Date of Thesis

Spring 2020



In Pennsylvania Baptisia australis var. australis (L.) R. Br. (Fabaceae) is found along only four waterways: the Allegheny River, Youghiogheny River, Clarion River, and Red Bank Creek. Because of its limited distribution and small number of extant populations, B. australis var. australis is considered state-threatened in Pennsylvania. In addition, the riparian prairie habitat that Pennsylvania Baptisia australis var. australis is restricted to is also in decline and considered vulnerable in the state. Because of conservation concerns for Baptisia australis var. australis in Pennsylvania, gaining insights into the natural history and genetics of the taxon is useful for conservation practitioners. My work carries with it two main objectives: 1) Better understand the ecology and natural history of this state imperiled taxon, and 2) Determine the genetic structure and health of known native populations and apply that information to understanding riparian gene flow, as well as establishing conservation units. Field surveys and herbarium collections were used to examine the natural history of the taxon, particularly to investigate and document granivory in Pennsylvania Baptisia australis var. australis. Using collected data it was determined that in a model of best fit, number of seeds is significantly impacted by the presence of granivores. We also found that visual surveys in the field can be accurately used to assess the presence of granivores. The second portion of this work utilizes genotyping by sequencing (GBS) to collect genetic data for use in population genetics analyses. My work synthesizes these data to gain insight into the metapopulation dynamics of this riparian system and examine patterns of gene flow. We found that there are three genetic groups of Baptisia australis var. australis in Pennsylvania, with one of these showing internal genetic structure, with four demes present. This finding can be applied to management units for the taxon. Some Pennsylvania populations are becoming increasingly isolated as well as shrinking, making now an ideal time to collect seeds and facilitate gene flow while levels of inbreeding are relatively low. My research will inform the conservation status of Baptisia australis var. australis in Pennsylvania, as well as clarify lingering uncertainties about gene flow in riparian plant populations.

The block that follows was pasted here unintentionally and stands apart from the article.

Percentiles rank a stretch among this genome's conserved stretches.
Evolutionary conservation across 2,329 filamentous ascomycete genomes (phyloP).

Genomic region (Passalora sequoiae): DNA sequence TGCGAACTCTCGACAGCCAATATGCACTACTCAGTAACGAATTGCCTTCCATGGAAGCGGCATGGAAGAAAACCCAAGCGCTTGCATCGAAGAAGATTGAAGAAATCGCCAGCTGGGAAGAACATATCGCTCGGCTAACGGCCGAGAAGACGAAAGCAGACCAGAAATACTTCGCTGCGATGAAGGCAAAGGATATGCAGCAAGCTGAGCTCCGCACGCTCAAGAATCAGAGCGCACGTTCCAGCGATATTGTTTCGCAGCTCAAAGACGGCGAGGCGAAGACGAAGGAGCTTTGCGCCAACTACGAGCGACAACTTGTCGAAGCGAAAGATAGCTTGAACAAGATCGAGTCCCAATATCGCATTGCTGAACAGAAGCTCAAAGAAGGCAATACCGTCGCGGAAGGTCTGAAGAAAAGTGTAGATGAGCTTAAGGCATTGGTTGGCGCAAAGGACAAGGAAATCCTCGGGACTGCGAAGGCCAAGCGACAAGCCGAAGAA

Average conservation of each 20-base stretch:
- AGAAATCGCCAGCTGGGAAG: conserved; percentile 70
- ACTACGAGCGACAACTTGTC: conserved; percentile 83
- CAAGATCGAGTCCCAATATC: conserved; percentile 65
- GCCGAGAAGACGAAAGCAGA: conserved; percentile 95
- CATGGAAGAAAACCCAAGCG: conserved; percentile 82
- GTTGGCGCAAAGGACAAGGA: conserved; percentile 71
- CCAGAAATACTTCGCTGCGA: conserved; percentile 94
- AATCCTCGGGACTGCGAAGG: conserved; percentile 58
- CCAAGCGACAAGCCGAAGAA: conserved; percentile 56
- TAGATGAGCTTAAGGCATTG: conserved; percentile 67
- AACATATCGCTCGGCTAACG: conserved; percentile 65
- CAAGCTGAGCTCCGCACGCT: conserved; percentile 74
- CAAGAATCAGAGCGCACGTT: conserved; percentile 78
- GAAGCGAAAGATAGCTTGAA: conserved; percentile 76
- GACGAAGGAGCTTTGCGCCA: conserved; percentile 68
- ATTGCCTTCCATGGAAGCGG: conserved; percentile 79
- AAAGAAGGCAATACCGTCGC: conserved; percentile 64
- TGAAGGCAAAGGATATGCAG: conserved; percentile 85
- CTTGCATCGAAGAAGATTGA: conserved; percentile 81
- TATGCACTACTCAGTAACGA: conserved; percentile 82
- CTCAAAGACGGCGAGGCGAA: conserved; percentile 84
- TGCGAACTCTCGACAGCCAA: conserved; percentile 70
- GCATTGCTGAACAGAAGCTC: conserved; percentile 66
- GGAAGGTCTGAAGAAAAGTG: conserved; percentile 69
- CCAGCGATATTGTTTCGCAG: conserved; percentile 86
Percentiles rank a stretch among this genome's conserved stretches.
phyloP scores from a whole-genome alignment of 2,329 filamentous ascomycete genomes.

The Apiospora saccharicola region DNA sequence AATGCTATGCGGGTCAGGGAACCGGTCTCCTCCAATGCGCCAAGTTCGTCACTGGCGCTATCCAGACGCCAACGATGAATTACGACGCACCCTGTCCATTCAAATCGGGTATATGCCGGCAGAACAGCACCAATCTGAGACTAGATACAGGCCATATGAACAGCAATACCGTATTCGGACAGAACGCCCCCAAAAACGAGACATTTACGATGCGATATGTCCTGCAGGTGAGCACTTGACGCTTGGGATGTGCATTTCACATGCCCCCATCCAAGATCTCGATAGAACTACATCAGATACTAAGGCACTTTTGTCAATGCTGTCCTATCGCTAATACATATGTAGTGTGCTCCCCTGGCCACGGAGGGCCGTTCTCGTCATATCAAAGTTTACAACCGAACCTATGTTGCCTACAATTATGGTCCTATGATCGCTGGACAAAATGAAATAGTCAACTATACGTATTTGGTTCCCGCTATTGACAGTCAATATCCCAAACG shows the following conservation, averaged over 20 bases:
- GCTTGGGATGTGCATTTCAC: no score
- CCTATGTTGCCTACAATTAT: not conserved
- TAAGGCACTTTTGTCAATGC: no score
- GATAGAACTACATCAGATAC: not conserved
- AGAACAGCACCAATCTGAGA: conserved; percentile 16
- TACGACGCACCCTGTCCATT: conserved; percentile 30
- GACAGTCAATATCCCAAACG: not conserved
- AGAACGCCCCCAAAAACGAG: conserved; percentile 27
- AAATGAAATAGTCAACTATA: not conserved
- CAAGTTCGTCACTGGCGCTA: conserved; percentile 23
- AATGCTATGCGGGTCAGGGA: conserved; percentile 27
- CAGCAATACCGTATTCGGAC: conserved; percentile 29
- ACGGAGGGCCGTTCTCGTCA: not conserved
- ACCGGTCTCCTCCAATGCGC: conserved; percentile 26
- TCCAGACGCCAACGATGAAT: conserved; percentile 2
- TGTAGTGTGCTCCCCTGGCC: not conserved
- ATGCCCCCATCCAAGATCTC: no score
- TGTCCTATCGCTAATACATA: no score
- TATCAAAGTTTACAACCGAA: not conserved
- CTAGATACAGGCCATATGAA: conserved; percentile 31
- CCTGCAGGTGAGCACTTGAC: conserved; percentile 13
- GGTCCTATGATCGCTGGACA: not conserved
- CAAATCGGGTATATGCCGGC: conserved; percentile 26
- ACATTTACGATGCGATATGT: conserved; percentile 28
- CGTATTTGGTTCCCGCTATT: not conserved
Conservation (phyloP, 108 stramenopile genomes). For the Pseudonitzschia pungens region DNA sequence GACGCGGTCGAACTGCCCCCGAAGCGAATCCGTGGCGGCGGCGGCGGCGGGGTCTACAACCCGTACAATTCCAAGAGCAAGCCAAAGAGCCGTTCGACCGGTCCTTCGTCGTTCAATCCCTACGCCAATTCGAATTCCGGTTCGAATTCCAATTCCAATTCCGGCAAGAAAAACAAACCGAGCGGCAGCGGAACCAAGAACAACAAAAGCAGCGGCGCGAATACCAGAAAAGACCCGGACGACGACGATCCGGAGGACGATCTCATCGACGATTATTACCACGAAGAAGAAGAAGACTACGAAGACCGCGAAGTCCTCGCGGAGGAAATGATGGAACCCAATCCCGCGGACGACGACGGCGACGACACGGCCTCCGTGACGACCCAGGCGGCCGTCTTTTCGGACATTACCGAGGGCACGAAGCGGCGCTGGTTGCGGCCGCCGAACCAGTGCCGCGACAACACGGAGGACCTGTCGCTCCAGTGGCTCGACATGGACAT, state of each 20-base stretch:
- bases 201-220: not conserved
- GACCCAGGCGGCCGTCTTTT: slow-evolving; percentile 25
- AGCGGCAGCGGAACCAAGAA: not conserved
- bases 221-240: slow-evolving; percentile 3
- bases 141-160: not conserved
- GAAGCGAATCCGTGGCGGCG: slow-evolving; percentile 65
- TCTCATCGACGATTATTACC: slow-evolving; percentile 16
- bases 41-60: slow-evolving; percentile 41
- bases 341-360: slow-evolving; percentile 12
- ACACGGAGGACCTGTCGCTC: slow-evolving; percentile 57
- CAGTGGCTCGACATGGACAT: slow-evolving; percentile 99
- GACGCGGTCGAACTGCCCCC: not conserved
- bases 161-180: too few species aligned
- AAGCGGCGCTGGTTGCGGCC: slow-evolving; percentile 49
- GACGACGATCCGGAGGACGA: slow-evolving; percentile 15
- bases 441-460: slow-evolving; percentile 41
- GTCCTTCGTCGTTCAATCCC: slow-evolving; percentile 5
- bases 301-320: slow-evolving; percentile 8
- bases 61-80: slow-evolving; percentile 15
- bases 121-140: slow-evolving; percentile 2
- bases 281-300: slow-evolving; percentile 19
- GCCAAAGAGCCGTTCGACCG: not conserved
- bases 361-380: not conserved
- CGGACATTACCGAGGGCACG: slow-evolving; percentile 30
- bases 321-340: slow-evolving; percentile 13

population genetics, conservation, riparian, Blue False Indigo, riparian, plant ecology

Access Type

Masters Thesis (Bucknell Access Only)

Degree Type

Master of Science



First Advisor

Christopher Martine

Second Advisor

Angela McDonnell

Third Advisor

Scott Schuette


Fourth Advisor

Matthew McTammany